CONSOLATION – PAYING THE BILL.
Consolation usually means receiving comfort after a personal loss. But here I’m referring to “consols” which Britain first issued in 1751 and later used to manage unpaid debts of fighting Napoleon. Unable to clear the debt Britain issued these “perpetual bonds” which pay interest but never reduce the amount owed. Surprisingly there are pension funds, insurance firms, and wealthy families who don’t care if a debt is paid, so long as they get complete certainty on the income that will continue in perpetuity. (The Economist, May 23, 2020. The US, Canada, Eurozone, and Japan may indeed find some consol-ation in this approach given the $10 Trillion price of global stimulus currently at work.
More likely or in combination with perpetual bonds is realizing that many enormous debts of the past were never paid. Apparently the U.S. hasn’t paid its debts (to France, presumably) for the revolutionary war. Canada hasn’t paid off the debt incurred in two world wars. Debts were serviced by paying interest but never actually paid off. The debt became a shrinking portion of our growing economy. By similar token, U.S. debts already were reaching unfathomable proportions over the past twenty years, even more due to lost manufacturing and escalating costs of illness in an aging population … but add another $2 Trillion to that debt and keep % rates low, the U.S. can essentially treat this debt as a perpetuity that over time will become invisible.
I’ve said before, income taxes are destined to rise quite fearfully if we fail to control government debt while facing a tsunami of health costs for an aging population. High debts, troubled debt ratings, and rising taxes could suffocate our business, threaten our employment, choke our national productivity, and effectively drown future generations in red ink. Yet even if we hesitate to agree – it’s worth hearing that the total sum of debt is less critical than the growth of the national economy. The World Bank quotes Canada’s productivity in 1920 at $100 Billion, but today at $2 Trillion. If we continue growing our country like that, we definitively ease the drag and damage of a national debt.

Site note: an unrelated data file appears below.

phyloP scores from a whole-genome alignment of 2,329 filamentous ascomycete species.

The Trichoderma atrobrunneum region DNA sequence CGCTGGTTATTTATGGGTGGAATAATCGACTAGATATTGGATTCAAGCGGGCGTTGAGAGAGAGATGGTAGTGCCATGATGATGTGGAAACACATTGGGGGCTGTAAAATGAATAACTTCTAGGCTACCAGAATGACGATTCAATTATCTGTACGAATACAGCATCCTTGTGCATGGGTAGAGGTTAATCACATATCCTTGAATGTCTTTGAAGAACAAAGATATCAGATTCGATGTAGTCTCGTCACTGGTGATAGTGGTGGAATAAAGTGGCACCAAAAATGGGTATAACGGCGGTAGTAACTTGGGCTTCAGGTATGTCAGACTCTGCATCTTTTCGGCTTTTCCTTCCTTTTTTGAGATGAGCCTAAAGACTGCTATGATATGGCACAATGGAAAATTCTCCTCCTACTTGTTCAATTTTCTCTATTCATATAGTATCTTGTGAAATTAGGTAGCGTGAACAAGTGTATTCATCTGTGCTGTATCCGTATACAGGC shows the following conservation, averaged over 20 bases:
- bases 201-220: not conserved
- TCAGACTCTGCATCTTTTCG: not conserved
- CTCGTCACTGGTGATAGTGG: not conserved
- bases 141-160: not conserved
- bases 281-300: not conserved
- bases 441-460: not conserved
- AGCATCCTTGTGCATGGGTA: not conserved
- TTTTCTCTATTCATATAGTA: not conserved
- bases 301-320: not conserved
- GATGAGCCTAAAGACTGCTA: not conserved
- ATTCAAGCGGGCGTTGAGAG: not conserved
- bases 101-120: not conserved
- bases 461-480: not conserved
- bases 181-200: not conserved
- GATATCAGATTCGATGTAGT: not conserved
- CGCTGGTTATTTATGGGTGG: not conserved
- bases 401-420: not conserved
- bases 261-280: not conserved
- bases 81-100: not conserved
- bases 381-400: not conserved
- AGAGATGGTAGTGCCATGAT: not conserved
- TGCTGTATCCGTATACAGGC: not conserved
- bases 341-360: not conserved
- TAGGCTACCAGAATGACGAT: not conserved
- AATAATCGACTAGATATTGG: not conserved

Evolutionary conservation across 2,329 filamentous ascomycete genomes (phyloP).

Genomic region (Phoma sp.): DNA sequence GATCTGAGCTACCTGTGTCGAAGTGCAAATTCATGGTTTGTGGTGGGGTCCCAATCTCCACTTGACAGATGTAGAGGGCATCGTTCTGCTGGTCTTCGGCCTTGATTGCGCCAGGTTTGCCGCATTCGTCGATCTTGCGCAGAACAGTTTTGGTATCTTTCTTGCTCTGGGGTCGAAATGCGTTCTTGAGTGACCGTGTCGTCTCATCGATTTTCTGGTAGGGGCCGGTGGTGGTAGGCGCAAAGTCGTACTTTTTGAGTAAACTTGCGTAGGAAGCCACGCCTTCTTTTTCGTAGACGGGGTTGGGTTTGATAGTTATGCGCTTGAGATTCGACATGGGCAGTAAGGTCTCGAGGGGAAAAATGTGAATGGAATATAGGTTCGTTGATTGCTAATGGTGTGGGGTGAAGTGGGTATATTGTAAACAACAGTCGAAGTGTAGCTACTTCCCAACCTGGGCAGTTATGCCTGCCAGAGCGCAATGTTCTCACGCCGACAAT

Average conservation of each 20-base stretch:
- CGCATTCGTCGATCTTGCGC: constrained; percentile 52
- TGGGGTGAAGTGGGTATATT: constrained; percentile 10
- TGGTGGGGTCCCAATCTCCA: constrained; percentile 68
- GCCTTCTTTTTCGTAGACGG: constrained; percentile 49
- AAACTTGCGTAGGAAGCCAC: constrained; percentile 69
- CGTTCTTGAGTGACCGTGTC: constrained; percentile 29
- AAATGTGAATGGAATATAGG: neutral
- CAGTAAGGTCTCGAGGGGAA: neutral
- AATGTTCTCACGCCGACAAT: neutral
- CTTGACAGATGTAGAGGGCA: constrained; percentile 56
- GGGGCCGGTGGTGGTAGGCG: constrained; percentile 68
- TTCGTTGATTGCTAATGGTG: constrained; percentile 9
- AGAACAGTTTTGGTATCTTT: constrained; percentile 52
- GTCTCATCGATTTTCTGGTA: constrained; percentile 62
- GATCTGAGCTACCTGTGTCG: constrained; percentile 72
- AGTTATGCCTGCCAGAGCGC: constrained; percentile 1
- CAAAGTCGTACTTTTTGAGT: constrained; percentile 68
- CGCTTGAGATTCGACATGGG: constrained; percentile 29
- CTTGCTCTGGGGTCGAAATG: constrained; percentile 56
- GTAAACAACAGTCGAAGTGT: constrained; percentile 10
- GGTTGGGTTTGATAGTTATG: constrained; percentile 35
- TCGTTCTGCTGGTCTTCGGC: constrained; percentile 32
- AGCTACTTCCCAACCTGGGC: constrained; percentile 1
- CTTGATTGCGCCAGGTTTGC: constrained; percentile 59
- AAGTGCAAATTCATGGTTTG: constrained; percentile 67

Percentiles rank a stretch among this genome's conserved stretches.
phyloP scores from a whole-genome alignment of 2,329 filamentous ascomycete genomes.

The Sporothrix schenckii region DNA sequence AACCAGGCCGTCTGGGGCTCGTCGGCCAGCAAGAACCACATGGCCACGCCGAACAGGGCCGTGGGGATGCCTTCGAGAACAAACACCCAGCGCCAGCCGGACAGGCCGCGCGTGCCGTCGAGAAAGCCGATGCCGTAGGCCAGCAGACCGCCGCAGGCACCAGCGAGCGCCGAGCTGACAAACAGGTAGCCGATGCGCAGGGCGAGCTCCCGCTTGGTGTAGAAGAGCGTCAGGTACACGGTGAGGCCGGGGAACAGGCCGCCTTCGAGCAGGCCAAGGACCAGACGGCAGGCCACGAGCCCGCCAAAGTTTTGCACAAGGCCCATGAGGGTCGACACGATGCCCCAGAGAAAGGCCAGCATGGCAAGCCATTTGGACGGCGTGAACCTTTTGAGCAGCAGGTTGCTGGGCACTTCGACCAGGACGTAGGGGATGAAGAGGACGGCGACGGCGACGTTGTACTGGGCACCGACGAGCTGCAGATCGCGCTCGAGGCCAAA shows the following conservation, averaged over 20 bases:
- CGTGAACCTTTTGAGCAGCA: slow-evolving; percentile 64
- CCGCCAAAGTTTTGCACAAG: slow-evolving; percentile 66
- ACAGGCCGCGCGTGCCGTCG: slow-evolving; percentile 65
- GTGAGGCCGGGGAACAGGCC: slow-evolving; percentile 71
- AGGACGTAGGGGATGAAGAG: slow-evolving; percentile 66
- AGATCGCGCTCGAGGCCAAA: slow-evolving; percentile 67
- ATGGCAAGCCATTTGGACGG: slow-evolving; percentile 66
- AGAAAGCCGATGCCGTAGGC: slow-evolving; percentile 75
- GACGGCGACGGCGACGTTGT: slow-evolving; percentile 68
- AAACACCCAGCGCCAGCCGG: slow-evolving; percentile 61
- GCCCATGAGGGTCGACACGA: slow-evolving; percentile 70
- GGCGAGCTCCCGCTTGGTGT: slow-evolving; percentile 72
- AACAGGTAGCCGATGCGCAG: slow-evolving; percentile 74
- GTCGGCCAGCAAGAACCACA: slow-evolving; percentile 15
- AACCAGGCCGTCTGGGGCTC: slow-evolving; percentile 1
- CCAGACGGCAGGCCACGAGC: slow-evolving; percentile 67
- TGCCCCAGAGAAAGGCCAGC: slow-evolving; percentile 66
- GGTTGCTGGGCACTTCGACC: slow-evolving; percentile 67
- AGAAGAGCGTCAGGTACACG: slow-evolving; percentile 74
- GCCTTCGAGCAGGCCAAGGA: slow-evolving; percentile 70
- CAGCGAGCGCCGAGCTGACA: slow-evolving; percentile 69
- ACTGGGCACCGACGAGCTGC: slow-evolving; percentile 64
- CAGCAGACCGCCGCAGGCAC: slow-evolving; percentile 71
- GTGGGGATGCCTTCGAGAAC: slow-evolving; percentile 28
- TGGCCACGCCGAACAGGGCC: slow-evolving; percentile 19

FINANCIAL SECURITY FOR LIFE.
There are different approaches to invest and make money grow. One is to only invest in good times. Another is to invest in all seasons but especially in ‘bad’ times, for doing so will provide the profits of patient persistence. You have specific goals in mind: buying a home, changing cars, retiring early, increasing family wealth, and sustaining a comfortable and healthy life-income.
In my personal and professional experience I’ve found the safest approach must include well-chosen (global and domestic) dividends, real assets of infrastructure and real estate, high conviction growth, and managed fixed-income. Over time this combined focus (Life Income Mandates) has greatly reduced volatility, recovered faster from downturns, rewarded with healthy returns, and paid valuable streams of income. When markets tumble, our process loses less, optimizes better, and speeds recovery. When markets find time to coast along pleasantly we also enjoy an increasing yield on our investment. It works. Over ten years or 100+ years, these principles remain true.
Reach me with any questions, and connect us with anyone who needs help to secure financial goals, lifelong comfort, and a rewarding retirement. Share this letter with anyone who can benefit.
Yours in Financial Security for LIFE!
Brian Weatherdon, MA, CFP, CLU, CPCA. 905-637-3500
627 Guelph Line, Burlington, Ont. L7R 3M7. 1-877-937-3500
** This monthly letter touches on key strategies in Canadian and global investing and financial planning. This letter is not an offer to sell any kind of security, insurance, or program. Historical returns and risk measures are not a valid guide to future performance. Returns are from publicly available sources and research from a variety of firms including but not limited to GLC, RBC, CIBC, Mackenzie, Dynamic, Franklin Templeton. Opinions reflected in this letter belong solely to the author and no other body is responsible for the content expressed here. We value opportunity to consult alongside your legal and accounting firms to advance your financial security and unique goals. We are grateful always to receive your comments and questions.